A document posted by Nuclearelectrica, estimates the costs for Cernavoda reactors 3 and 4 at EUR 5 billion, and the authorities are analyzing what state aid they can give to investors, including the possibility of selling energy outside the stock market.
The document entitled The Revised Strategy for continuation of the project of Units 3 and 4 from Cernavoda, shows that the company analysis includes measures such as: the contracting of electricity by the project company before obtaining the manufacturer’s license, both on the OPCOM platform and outside it, and the development of a CfD (Contracts for Difference), a model used which aims to support energy investments in low-carbon production capacities.
The realization of the project involves providing funds for investments estimated at about Eur 5 billion, without the assets already existing in Nuclearelectrica and the Romanian state.
The strategy provides that the implementation of the project depends on attracting transparently the private capital of a major private investor with creditworthiness and financial strength, but also technological capability, which is willing to assume the potential risks in the execution phase in order to benefit from competitive and secure long-term energy (at least 50 years) at the operating stage.
Price estimated in 2012, EUR 6.45 billion
According to an EY feasibility study from 2012 the investment in the two reactors would have gone up to EUR 6.45 billion, but the amount would be revised after a new study.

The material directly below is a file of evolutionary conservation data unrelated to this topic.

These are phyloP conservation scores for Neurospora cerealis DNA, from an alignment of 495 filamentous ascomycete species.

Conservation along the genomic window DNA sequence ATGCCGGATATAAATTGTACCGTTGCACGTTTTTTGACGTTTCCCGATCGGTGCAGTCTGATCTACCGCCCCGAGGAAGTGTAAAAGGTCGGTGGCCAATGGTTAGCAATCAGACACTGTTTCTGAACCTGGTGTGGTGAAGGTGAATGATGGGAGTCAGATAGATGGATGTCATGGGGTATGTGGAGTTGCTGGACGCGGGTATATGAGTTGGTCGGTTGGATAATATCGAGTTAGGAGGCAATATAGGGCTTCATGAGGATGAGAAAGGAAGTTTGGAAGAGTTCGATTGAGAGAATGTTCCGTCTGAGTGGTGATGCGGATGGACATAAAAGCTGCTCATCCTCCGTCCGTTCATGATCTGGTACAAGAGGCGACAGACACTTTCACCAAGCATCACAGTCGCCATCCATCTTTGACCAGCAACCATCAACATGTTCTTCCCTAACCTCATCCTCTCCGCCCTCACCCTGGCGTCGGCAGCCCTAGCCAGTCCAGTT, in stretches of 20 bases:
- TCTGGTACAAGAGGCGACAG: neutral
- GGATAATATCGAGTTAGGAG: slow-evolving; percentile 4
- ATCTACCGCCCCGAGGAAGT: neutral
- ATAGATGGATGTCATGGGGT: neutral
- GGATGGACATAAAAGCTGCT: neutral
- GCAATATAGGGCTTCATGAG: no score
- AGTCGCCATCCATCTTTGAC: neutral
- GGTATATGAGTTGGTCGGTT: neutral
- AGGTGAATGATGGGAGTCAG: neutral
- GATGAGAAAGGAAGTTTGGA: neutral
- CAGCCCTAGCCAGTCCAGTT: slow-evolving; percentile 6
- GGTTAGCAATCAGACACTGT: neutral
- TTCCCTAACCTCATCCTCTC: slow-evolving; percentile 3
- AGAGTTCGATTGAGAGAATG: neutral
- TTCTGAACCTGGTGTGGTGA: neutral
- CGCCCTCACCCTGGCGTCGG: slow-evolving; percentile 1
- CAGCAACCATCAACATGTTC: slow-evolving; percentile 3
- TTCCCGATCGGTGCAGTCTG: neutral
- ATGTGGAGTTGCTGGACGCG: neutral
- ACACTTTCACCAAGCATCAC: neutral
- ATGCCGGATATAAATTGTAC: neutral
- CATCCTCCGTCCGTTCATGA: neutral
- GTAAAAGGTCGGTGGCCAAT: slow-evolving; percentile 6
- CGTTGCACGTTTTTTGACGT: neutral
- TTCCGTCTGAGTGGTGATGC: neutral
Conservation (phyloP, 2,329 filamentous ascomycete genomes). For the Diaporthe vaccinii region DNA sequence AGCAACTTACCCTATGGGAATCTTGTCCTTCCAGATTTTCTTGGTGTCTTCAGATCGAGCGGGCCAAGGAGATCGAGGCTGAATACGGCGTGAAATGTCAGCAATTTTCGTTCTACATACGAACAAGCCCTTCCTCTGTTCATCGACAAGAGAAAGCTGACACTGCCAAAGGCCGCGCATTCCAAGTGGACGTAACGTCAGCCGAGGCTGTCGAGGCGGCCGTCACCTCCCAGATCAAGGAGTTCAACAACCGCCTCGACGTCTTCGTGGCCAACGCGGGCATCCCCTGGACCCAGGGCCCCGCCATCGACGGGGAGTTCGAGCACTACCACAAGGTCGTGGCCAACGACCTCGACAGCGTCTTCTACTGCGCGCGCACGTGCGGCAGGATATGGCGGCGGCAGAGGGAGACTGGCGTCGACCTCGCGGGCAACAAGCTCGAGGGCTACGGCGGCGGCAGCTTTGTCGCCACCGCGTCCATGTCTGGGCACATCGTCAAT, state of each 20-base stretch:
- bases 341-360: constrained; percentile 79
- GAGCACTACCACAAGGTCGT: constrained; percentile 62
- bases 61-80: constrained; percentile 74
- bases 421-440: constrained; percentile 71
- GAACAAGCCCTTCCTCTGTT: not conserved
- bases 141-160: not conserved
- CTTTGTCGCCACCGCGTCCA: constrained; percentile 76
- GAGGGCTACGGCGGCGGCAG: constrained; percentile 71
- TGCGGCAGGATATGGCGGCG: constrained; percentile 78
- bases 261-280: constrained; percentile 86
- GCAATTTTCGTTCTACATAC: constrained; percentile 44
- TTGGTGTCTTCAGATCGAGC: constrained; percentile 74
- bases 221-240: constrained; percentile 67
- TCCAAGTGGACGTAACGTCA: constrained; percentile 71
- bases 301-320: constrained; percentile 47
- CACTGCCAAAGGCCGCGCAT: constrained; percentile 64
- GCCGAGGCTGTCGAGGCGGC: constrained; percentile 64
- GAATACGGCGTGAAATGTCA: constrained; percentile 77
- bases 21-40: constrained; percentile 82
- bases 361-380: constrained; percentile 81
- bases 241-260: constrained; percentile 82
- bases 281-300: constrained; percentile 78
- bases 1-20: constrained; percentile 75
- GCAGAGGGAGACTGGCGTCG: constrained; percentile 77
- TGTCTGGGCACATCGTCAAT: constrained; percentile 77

More than that, the strategy of the project, shows that in order to meet medium and long-term electricity demand, at affordable prices for consumers, Romania needs to put in place new, competitive, energy-efficient capacities and clean technologies to cover the capacity deficit that is expected to emerge after 2015, with clear downward trends after 2020-2025.
As effect, the increase in the capacity of the Cernavoda nuclear power plant by two more nuclear units was identified as the optimal solution to cover the capacity deficit after 2020, both from a technical and economic point of view and from the implementation deadline.
In addition, the Cernavoda nuclear project is in the category of investments in low carbon technologies, absolutely necessary for Romania, in the context of the very ambitious decarbonisation targets at European level, of 40 percent reduction of greenhouse gas emissions until 2030.
In November 2015, Nuclearelectrica and China General Nuclear Power Corporation (CGN) signed a Memorandum of Understanding on the development, construction, operation and decommissioning of Units 3 and 4 of the Cernavoda nuclear power plant.